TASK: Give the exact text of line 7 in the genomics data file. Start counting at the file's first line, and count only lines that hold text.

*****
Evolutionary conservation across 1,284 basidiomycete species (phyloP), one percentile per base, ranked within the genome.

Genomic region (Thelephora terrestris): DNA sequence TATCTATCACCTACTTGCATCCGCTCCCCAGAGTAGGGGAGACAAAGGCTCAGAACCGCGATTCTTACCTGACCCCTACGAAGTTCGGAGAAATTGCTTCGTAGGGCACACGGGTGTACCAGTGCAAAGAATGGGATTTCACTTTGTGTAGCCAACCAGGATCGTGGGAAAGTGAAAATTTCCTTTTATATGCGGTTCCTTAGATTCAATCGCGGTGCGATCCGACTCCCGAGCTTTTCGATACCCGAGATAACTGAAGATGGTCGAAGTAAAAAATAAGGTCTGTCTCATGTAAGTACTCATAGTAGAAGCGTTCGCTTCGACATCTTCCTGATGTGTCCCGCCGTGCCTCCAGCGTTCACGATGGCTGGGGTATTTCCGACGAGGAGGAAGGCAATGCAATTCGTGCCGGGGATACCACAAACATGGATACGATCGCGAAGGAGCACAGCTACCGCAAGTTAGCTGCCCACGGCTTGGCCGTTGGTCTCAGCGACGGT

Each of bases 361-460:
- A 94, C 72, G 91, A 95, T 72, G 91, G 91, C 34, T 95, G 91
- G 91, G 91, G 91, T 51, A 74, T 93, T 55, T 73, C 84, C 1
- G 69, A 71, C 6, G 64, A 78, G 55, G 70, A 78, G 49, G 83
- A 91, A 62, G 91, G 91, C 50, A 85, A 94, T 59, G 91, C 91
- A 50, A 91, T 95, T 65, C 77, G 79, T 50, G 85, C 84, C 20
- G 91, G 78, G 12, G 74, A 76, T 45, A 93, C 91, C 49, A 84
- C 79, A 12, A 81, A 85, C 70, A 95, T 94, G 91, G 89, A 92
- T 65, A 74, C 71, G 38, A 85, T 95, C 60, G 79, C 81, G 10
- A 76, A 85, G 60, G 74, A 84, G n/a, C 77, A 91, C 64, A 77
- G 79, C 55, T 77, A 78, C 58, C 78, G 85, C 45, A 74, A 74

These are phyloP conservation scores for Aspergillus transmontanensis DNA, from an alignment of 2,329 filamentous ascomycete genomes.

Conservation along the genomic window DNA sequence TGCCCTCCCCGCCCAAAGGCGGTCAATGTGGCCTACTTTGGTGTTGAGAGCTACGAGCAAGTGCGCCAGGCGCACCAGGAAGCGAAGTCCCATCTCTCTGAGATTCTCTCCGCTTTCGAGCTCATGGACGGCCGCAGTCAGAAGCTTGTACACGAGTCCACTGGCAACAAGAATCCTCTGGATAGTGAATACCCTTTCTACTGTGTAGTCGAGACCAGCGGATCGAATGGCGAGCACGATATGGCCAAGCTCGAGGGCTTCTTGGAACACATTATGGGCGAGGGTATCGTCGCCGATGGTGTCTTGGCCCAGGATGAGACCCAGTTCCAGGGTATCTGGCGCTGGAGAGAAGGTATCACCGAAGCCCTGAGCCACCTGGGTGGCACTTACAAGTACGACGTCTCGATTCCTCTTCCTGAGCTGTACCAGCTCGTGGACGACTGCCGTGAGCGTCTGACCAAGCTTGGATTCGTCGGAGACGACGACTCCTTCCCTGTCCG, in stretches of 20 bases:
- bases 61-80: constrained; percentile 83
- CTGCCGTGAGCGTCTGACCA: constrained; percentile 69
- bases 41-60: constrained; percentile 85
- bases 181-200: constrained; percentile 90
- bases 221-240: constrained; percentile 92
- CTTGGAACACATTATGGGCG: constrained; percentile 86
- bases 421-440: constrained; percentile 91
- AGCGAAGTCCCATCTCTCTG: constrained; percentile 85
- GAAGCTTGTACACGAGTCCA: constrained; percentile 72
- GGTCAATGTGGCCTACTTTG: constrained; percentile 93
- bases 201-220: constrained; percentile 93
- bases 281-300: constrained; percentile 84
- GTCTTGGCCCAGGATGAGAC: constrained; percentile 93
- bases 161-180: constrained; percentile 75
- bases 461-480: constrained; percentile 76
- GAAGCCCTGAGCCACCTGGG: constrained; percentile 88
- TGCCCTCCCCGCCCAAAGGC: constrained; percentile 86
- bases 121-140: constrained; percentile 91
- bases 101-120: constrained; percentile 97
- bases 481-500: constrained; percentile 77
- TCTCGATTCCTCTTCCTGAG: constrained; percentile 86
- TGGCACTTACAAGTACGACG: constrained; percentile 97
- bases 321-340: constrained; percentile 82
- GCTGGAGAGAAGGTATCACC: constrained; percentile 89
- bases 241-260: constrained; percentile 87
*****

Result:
- A 91, A 62, G 91, G 91, C 50, A 85, A 94, T 59, G 91, C 91